# NFL Draft: Using Metrics to Assist the NFL Draft Process

If you follow me on Twitter (which you’re always encouraged to do @DraftChiado) you’re probably aware that I have taken the time since last summer to develop an athleticism metric that quantifies test scores into a single factor for NFL Draft prospects. Before diving into the post, I’ll leave you with two definitions:

**Analytics**– The discovery and communication of meaningful patterns in data

**Metrics**– In mathematics, a function that defines a distance between each pair of elements in a set

These two definitions perfectly describe how analysts are using metrics to assist with the NFL Drat process. In a single draft class, metrics are meant to do exactly what the definition suggests; analyze the distance between individual players in terms of athleticism.

In the larger sense of the process, in terms of analyzing multiple classes, the analytics definition fits more properly. The members of so called #MetricsTwitter (draft analysts on Twitter who incorporate metrics into their evaluations) are trying to use these data-sets and test scores to determine if there is, in fact, a direct correlation between athleticism and success, and if so how?

Now that you understand the basis behind the idea, let’s tackle the motivation and specifics behind my metric.

**The Motivation**

Anyone who keeps in touch with the football and draft community on twitter or around the internet is certainly familiar with the two people behind two of the more well known metrics.

Justis Mosqueda (@JuMosq on Twitter), who writes for Bleacher Report, Optimum Scouting, and Draft Breakdown, among others, has worked on his metric specific to front-seven players. His metric is given the designation #ForcePlayers#.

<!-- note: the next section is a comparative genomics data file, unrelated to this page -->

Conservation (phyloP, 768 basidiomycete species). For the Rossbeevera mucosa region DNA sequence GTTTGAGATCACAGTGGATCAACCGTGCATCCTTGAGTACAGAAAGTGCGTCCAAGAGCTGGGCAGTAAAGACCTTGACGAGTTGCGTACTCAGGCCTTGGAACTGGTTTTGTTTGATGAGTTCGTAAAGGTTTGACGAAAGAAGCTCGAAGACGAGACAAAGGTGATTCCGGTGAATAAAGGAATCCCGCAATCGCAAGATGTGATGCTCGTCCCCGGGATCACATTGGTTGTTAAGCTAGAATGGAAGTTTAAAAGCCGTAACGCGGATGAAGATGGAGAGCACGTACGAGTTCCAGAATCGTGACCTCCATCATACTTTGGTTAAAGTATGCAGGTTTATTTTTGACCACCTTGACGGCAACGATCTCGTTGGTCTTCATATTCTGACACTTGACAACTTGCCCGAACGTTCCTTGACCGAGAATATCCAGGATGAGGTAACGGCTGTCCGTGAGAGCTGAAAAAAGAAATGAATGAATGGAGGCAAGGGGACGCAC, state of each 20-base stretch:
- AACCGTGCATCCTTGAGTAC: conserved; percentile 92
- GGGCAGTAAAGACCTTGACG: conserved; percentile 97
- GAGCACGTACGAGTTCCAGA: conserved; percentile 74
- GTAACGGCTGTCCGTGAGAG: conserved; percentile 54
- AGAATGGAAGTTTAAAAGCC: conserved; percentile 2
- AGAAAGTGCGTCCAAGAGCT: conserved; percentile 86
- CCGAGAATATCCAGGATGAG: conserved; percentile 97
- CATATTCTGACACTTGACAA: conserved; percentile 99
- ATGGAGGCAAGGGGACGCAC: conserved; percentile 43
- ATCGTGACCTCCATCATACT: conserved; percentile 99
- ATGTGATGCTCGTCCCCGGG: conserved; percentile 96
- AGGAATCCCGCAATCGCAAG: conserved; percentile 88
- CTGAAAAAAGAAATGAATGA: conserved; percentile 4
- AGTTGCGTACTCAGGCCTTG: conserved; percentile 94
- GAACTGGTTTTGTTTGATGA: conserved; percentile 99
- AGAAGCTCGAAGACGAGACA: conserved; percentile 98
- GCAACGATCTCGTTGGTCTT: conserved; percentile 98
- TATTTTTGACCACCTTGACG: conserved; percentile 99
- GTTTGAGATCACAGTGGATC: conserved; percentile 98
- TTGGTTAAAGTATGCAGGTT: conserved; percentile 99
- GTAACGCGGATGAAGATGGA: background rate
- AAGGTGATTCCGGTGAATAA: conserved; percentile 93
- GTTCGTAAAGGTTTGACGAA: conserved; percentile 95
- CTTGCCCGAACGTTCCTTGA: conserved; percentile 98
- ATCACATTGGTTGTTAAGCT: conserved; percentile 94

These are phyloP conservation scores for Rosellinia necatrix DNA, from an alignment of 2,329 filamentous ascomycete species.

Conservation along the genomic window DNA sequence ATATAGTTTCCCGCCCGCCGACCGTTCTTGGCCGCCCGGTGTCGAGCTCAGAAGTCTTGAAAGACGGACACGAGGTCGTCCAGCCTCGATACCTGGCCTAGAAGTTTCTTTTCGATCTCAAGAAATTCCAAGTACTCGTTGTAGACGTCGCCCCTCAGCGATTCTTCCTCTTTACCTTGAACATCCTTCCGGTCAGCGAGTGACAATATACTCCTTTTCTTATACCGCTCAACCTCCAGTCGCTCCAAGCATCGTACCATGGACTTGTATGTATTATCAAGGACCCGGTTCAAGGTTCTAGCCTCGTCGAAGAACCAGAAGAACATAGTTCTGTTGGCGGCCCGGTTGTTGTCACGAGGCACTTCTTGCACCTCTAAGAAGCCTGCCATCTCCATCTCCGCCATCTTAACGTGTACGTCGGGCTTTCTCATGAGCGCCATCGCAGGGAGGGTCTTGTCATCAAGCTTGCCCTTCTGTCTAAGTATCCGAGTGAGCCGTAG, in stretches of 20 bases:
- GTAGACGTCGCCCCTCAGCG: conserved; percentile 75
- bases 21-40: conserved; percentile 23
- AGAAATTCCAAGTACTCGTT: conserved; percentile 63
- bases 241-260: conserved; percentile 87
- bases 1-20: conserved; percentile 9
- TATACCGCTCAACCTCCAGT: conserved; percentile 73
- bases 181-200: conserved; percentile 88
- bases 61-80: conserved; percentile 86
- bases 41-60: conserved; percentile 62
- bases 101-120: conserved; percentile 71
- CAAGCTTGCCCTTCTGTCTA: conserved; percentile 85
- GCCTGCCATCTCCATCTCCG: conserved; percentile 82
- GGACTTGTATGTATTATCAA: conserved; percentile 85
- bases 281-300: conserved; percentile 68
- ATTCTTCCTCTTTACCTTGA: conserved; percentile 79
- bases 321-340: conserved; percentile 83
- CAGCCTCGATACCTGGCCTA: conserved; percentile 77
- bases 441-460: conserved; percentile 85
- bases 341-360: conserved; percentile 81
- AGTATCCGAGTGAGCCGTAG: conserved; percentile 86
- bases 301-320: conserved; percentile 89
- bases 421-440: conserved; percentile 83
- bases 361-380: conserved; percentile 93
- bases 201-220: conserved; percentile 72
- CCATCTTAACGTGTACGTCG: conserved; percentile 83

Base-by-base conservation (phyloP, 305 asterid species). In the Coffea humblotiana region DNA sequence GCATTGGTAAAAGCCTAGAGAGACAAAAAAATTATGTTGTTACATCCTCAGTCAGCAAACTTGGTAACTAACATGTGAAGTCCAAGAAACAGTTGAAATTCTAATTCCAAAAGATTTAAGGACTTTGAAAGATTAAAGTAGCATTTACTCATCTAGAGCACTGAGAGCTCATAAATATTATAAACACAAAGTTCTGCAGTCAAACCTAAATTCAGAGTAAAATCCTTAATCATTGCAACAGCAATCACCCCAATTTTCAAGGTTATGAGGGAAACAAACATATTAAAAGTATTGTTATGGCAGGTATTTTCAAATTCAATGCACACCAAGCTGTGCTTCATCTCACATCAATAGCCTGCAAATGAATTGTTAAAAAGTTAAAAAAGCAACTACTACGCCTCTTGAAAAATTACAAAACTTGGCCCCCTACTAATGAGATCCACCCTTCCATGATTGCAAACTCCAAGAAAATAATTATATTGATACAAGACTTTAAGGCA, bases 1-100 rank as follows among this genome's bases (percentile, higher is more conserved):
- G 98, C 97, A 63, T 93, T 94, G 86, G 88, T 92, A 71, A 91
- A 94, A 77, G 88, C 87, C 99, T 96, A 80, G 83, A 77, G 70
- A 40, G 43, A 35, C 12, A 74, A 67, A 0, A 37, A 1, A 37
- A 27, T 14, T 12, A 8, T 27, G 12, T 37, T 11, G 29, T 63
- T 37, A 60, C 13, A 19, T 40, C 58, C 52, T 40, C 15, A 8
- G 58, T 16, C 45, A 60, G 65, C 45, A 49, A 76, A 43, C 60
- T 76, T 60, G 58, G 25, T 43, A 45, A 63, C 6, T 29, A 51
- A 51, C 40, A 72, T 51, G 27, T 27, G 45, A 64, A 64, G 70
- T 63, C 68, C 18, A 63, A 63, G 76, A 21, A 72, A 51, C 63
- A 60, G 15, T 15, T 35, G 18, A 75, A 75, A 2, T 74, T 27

What Justis has figured out through his fantastic work is that there is a correlation between the success of front-seven

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players in the NFL and their athletic testing numbers coming out of college. Now that he has established a database and basis or his metric, Justis gives the front-seven players in each draft class the designation of #FP# or Non#FP#. The somewhat obvious final product is that players who achieve the #FP# are more likely to succeed than players who don’t

The second analyst who is behind one of the more well known metrics is Zach Whitman (@zjwhitman on Twitter), who writes for Field Gulls and 3 Sigma Athlete. Zach uses a reverse-engineered version of Nike’s athleticism metric for college football recruiting called SPARQ.

The back-story behind how Zach and other members of Field Gulls (Danny Kelly and Davis Hsu) began their work on the variation of the SPARQ metric, which is called pSPARQ is too long to get into. The basis, though, is that they hypothesized that the Seahawks used some sort of variation of the SPARQ metric to influence their drafting, so they reverse engineered the concept to come up with a reasonable variation.

Although Justis’ metric is focused on a single position, while Zach’s focuses on the entire prospect pool, they both are trying to predict who the most athletic players, and therefore the players most likely to be succesful, in a given class are.

What can be seen through the work done by Justis, Zach, and others is that there is a correlation of some kind, whether it is big or small, between athleticism and success in the NFL. The correlation is not necessarily the more athletic, the more likely to be successful in the NFL, but is probably related to a baseline athleticism that a player must meet.

What this means is that as long as players reach certain baseline speed, agility, explosion, and athleticism scores then other factors of their skill-set determine their success level. Meanwhile, players who don’t meet the baseline scores will need to have exceptional traits in other areas in order to succeed.

Seeing the work done by Justis, Zach, and many others prompted me, being the math nerd that I am, to see if I could comeup with my own reasonable metric.